As part of Budget 2015, the Minister for Finance announced his intention to introduce a more competitive tax regime for income generated from intellectual property (IP) known as the Knowledge Development Box. The new regime is due to come into force next year (see our earlier blog entitled 'Knowledge Box- Ireland's new IP Tax Incentive' ).

The Department of Finance has launched a public consultation process inviting interested parties to submit their views on how the scheme should operate with the objective of ensuring that the scheme is the most competitive within its class while conforming within the agreed international parameters for fair tax competition.

In support of this process, the Department published a Consultation Paper which directs a number of specific questions to such interested parties dealing with issues such as: the scope of IP which would benefit under the regime; the calculation of qualifying income; the mechanism for applying relief and how the Knowledge Development Box would interact with existing legislation.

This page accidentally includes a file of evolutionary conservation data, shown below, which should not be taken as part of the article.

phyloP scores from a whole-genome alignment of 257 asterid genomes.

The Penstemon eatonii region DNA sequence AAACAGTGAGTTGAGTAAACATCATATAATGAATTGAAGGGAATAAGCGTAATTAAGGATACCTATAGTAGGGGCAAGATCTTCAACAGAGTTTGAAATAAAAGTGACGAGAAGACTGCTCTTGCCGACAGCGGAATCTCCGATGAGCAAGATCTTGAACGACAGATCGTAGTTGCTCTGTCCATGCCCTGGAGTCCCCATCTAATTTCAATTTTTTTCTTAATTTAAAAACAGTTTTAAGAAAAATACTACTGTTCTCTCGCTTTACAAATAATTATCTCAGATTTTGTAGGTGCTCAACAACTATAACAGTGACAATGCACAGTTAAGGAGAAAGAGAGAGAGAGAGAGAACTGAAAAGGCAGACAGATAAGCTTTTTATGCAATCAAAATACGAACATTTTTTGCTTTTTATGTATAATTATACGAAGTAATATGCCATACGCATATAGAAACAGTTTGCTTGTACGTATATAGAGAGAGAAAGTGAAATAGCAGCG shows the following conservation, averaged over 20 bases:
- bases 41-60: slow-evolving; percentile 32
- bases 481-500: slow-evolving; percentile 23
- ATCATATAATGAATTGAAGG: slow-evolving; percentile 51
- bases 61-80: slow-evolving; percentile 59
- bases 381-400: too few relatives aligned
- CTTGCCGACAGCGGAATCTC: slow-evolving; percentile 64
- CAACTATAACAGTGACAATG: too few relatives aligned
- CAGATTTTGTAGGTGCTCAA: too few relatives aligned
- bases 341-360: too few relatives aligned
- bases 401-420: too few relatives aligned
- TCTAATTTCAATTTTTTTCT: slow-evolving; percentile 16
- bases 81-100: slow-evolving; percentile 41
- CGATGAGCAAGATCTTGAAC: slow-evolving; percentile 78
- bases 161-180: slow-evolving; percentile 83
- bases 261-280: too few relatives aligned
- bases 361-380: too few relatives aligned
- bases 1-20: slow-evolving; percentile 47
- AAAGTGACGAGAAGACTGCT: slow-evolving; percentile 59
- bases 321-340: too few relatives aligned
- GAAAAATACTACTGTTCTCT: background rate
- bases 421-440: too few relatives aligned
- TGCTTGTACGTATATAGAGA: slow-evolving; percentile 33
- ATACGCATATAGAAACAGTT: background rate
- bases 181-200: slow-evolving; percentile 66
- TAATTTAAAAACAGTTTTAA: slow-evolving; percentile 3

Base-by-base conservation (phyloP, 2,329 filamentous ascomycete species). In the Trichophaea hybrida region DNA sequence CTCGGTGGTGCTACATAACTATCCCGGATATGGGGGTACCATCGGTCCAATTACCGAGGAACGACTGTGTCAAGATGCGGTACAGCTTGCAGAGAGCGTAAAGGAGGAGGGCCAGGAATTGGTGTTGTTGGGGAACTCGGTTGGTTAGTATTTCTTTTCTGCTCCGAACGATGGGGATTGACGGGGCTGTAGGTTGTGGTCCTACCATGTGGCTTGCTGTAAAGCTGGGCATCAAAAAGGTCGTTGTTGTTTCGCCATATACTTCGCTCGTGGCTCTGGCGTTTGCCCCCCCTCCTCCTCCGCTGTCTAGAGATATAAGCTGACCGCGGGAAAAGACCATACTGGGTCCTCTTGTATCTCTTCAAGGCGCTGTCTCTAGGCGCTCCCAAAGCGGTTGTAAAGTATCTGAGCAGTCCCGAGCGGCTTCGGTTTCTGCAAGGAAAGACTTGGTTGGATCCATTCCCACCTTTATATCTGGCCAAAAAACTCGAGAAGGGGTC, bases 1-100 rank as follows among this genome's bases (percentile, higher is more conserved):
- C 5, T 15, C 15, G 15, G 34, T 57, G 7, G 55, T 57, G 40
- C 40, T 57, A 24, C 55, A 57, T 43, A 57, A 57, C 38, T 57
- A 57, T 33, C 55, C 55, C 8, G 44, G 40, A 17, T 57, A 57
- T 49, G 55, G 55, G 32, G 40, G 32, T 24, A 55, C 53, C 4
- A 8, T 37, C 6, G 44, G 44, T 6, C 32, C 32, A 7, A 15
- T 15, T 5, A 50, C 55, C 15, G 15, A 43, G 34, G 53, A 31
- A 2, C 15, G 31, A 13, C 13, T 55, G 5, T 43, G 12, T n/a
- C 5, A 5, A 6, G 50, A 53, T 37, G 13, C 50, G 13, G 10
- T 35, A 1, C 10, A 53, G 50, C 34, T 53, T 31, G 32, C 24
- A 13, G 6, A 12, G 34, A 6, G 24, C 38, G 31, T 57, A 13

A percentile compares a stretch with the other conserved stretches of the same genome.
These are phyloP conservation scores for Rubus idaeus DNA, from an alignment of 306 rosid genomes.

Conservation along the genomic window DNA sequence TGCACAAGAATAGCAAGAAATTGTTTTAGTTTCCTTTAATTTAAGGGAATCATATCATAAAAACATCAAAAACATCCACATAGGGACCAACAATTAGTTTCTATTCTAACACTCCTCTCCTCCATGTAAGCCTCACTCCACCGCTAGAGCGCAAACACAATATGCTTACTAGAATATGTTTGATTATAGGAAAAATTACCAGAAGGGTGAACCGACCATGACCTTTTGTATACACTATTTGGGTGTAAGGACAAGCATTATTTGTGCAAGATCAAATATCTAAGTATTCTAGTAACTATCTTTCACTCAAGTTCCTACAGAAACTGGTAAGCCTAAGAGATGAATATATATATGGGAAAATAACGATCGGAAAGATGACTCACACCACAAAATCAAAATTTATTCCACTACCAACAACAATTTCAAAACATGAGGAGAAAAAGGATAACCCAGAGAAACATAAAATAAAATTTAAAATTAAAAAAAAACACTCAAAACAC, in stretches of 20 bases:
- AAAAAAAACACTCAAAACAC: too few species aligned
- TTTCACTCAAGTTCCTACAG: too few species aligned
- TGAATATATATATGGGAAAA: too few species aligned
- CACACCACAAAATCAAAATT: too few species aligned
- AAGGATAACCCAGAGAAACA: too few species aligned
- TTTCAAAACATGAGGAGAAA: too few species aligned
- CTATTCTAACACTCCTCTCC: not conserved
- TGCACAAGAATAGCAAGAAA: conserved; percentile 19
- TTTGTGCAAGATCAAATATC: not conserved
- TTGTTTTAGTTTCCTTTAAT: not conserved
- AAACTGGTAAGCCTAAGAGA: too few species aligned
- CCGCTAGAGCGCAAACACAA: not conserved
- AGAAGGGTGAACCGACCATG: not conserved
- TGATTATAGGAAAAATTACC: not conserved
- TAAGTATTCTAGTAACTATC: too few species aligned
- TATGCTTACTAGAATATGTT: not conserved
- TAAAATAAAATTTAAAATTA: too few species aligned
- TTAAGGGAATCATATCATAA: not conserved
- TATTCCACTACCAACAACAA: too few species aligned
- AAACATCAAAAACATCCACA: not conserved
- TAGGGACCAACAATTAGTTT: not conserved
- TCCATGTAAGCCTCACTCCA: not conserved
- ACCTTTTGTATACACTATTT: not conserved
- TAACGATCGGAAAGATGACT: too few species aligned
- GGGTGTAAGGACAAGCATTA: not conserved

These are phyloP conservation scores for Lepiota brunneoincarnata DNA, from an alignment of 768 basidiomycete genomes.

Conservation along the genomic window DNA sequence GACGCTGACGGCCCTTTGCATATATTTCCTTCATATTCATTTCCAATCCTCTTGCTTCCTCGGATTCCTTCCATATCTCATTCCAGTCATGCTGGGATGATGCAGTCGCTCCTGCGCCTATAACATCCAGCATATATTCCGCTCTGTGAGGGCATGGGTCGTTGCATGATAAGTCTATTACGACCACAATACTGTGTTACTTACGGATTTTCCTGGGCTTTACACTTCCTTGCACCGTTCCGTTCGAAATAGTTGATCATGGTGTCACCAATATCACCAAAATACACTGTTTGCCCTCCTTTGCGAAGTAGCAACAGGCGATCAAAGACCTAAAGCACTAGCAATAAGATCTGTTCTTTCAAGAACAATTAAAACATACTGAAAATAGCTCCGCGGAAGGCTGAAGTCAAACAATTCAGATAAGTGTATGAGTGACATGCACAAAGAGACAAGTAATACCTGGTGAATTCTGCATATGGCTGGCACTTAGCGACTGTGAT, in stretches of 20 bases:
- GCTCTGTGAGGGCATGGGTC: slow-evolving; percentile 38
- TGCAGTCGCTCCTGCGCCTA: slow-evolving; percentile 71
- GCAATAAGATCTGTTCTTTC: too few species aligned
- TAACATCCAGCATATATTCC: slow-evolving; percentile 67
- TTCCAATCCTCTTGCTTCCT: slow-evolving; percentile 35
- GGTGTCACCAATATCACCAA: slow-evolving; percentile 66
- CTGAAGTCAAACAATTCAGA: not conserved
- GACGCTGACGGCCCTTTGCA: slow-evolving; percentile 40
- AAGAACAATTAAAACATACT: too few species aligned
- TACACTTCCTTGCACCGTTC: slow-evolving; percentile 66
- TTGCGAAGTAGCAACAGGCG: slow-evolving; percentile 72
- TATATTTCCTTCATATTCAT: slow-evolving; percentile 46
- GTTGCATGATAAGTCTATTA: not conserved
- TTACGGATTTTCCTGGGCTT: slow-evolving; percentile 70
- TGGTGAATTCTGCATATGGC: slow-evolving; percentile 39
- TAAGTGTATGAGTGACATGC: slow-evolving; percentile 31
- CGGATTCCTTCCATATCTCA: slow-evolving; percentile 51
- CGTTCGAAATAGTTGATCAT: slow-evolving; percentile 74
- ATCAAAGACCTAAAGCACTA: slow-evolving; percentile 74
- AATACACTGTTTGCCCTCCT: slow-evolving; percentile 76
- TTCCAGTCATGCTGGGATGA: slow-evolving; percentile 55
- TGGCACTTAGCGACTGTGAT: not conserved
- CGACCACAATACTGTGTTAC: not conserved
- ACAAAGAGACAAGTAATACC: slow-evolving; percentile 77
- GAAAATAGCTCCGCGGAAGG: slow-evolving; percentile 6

The Consultation Paper also recognises the need for the Knowledge Development Box regime to conform to new standards which are being discussed at an EU level by the EU Council Code of Conduct on Business Taxation and Organisation for Economic Co-operation and Development (OECD).

While acknowledging that these standards are still under review, the Consultation Paper determines it likely that the so called "modified nexus approach" of the OECD will be adopted at an EU level.  Accordingly,the consultation questions raised within the Consultation Paperhave been framed in line with this approach. In addition, respondents are asked to consider their submissions in the context of the modified nexus approach, a detailed summary of which is provided for in the Consultation Paper.

The modified nexus approach provides that there should be a direct proportionate nexus between the IP income that may benefit from the preferential tax regime and the R&D expenditure which generated that income. Under this approach the benefits of income-based IP regimes are limited to income generated from "patents and assets that are functionally equivalent to patents". Marketing related IP assets such as trademarks would not qualify for the tax benefits.